Wound care is an important part in dealing with diabetes. If you have diabetes and a foot wound or would like more information about wound care for diabetics, consult with John Killough, DPM from Regional Foot Center. Our doctor will assess your condition and provide you with quality foot and ankle treatment.

What Is Wound Care?

Wound care is the practice of taking proper care of a wound. This can range from the smallest to the largest of wounds. While everyone can benefit from proper wound care, it is much more important for diabetics. Diabetics often suffer from poor blood circulation which causes wounds to heal much slower than they would in a non-diabetic. 

What Is the Importance of Wound Care?

While it may not seem apparent with small ulcers on the foot, for diabetics, any size ulcer can become infected. Diabetics often also suffer from neuropathy, or nerve loss. This means they might not even feel when they have an ulcer on their foot. If the wound becomes severely infected, amputation may be necessary. Therefore, it is of the upmost importance to properly care for any and all foot wounds.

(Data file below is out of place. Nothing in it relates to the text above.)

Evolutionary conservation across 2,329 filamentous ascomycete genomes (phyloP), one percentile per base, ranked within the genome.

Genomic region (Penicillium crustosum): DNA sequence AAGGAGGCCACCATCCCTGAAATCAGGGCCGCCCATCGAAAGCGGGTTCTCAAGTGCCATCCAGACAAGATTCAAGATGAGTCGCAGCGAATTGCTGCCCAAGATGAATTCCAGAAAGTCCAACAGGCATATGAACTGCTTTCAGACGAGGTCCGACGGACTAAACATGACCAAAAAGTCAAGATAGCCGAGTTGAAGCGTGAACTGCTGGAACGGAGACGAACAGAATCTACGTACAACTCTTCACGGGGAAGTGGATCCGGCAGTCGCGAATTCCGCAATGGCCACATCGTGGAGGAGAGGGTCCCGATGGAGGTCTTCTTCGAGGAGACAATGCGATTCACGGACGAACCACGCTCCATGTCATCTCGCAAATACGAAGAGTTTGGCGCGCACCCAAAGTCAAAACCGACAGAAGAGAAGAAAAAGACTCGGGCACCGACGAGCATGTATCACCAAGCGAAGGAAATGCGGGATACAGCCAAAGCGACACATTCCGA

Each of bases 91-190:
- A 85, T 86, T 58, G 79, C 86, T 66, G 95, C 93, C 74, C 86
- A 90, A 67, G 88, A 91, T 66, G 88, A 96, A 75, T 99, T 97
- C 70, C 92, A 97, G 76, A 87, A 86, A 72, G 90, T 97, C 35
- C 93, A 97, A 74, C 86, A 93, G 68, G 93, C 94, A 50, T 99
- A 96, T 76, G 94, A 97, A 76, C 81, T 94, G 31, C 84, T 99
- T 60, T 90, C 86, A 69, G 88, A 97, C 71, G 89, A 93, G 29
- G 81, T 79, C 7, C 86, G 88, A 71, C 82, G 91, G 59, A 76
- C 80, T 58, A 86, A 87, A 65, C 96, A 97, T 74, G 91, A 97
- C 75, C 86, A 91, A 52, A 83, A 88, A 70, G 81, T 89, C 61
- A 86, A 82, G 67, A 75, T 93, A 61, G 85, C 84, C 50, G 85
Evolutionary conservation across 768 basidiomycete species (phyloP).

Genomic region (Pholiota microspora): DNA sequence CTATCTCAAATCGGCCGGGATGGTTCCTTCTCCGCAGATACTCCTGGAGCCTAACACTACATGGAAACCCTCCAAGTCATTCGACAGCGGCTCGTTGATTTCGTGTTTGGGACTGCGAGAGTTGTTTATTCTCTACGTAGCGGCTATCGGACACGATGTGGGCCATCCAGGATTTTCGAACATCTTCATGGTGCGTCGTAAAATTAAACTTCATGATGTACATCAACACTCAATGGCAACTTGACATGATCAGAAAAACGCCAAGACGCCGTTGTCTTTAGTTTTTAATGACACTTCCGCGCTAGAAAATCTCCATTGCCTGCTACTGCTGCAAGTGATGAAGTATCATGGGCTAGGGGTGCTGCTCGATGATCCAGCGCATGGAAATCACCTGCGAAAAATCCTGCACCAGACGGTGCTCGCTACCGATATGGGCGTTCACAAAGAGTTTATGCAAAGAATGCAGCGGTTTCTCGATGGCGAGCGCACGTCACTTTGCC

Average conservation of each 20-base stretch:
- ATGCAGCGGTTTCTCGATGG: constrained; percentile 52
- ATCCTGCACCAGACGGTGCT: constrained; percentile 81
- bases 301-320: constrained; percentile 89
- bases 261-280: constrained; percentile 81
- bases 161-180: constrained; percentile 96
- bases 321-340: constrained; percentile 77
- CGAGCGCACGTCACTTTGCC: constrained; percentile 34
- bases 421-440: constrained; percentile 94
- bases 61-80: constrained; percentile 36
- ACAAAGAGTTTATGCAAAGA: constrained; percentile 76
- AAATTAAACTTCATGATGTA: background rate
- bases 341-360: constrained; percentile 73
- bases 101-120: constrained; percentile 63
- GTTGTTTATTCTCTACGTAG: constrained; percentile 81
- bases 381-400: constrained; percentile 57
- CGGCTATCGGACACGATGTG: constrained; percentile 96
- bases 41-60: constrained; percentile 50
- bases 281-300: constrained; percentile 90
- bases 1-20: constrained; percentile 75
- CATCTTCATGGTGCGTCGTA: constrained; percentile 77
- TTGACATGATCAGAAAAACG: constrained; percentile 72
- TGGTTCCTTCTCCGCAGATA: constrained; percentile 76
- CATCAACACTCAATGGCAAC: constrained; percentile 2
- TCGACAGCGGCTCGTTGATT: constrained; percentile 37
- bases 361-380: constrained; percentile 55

How to Care for Wounds

The best way to care for foot wounds is to prevent them. For diabetics, this means daily inspections of the feet for any signs of abnormalities or ulcers. It is also recommended to see a podiatrist several times a year for a foot inspection. If you do have an ulcer, run the wound under water to clear dirt from the wound; then apply antibiotic ointment to the wound and cover with a bandage. Bandages should be changed daily and keeping pressure off the wound is smart. It is advised to see a podiatrist, who can keep an eye on it.

If you have any questions, please feel free to contact our offices located in Charleston and Effingham, IL . We offer the newest diagnostic and treatment technologies for all your foot care needs.

Read more about Wound Care